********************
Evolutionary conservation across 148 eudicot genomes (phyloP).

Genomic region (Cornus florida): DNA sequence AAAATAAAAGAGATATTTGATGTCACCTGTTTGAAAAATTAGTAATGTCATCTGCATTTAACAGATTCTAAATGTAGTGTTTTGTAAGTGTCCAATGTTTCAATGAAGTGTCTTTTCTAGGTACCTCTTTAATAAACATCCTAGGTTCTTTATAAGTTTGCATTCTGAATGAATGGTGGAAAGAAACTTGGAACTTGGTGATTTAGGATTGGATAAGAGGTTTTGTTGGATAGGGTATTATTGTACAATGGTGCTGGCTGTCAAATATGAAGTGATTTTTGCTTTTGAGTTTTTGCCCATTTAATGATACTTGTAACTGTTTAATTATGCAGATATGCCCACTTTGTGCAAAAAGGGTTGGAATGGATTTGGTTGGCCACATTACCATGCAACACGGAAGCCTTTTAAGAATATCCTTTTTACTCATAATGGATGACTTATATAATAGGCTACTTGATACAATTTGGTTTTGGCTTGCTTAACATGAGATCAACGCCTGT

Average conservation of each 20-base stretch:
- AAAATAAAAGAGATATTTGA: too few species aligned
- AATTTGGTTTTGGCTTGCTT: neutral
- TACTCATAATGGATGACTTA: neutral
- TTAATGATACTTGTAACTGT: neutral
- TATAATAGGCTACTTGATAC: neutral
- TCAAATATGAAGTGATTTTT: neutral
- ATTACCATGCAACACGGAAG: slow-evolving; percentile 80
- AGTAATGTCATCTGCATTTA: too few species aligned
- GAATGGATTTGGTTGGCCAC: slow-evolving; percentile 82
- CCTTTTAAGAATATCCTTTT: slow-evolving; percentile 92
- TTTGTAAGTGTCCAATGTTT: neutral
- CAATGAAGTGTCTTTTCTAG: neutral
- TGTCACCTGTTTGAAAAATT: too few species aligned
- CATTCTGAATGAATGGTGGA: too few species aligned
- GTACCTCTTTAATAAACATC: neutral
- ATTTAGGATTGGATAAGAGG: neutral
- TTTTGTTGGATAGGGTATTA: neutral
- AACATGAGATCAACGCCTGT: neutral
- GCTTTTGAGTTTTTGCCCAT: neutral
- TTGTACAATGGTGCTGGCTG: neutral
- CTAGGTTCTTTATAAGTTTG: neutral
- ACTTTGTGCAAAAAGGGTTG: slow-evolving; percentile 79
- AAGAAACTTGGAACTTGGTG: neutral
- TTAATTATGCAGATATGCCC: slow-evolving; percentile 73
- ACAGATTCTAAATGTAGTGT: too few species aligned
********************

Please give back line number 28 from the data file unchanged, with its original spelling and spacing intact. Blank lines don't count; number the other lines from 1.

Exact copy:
- ACAGATTCTAAATGTAGTGT: too few species aligned